d the valley of the great river that divides the continent — and the two definite objects of the Northern armies during the first half of the war period were to capture Richmond and to open the Mississippi.
All other movements and engagements were subordinate to the dramas of these two great theaters, incidental and contributory.
The South, on the other hand, except for the early threatening of Washington, the Gettysburg campaign, the raid of Morgan in Ohio, and the expeditions of Bragg and Hood into Kentucky and Tennessee, was on the defensive from the beginning of the war to the end.
In the East after the initial engagement at Bull Run all was quiet along the Potomac for some months.
McClellan had loomed large as the rising hero of the war; but McClellan did not move with the celerity that was expected of him; the North became impatient and demanded that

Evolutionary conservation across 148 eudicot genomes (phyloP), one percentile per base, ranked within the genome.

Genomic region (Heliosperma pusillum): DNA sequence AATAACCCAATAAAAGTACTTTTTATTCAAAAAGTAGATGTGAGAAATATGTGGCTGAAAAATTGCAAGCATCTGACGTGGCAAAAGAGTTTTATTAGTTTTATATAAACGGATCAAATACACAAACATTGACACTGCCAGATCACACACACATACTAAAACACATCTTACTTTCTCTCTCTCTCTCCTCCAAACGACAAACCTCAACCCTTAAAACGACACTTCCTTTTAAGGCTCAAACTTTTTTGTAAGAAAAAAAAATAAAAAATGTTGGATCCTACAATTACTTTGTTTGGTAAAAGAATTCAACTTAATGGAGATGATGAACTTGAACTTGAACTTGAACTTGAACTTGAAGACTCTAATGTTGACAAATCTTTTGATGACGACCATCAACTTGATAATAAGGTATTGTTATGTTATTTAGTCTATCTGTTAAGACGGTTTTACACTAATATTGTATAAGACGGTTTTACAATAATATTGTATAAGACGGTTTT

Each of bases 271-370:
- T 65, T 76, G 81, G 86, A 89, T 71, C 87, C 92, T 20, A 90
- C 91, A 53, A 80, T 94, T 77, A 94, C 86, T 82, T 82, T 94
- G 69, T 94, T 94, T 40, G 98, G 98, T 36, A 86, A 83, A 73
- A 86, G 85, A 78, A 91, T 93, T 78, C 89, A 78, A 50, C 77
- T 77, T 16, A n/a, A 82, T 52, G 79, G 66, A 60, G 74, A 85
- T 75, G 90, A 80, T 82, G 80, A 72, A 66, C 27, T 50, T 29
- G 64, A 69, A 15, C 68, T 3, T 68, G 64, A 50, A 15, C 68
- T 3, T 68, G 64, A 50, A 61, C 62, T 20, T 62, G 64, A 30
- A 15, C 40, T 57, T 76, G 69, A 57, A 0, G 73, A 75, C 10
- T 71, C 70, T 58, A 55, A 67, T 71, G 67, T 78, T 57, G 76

Cairo citizens who may have recalled this day
With his hands thrust in his pockets stands General Grant, next to Genera
on, 3d and 4th Corps, Army of the Potomac.
Confed., Gen. James Longstreet's, Gen. D. Hill's Division of Gen. Joseph E. Johnston's army, J. E. B. Stuart's Cavalry Brigade.
Union 456 killed, 1,400 wounded, 372 missing.
Confed. 1,000 killed, wounded, and captured.
May 7, 1862: West Point or Eltham's Landing, Va.
Union, 16th, 27th, 31st, and 32d N. Y., 95th and 96th Pa., 5th Maine, 1st Mass. Artil., Battery D 2d U. S. Artil.
Confed., Gen. Wade Hampton's Brigade, Gen. J. B. Hood's Texan Brigade.
Union 49 killed, 104 wounded, 41 missing.
Confed. 8 killed, 40 wounded.
May 5, 1862: Somerville heights, Va.
Union, 13th Ind.
Confed. Maj. Wheat's La. Battalion.
Union 3 killed, 5 wounded, 21 missing.
May 8, 1862: McDowell or Bull Pasture, Va.
Union, 25th, 32d, 75th, and 82d Ohio, 3d W. Va., 1st W. Va. Cav., 1st Conn. Cav., 1st Ind. Battery.
Confed., 12th Ga., 10th, 21st, 23d, 25th, 31st, 37th, 42d, 44th, 48th, 52d, 58th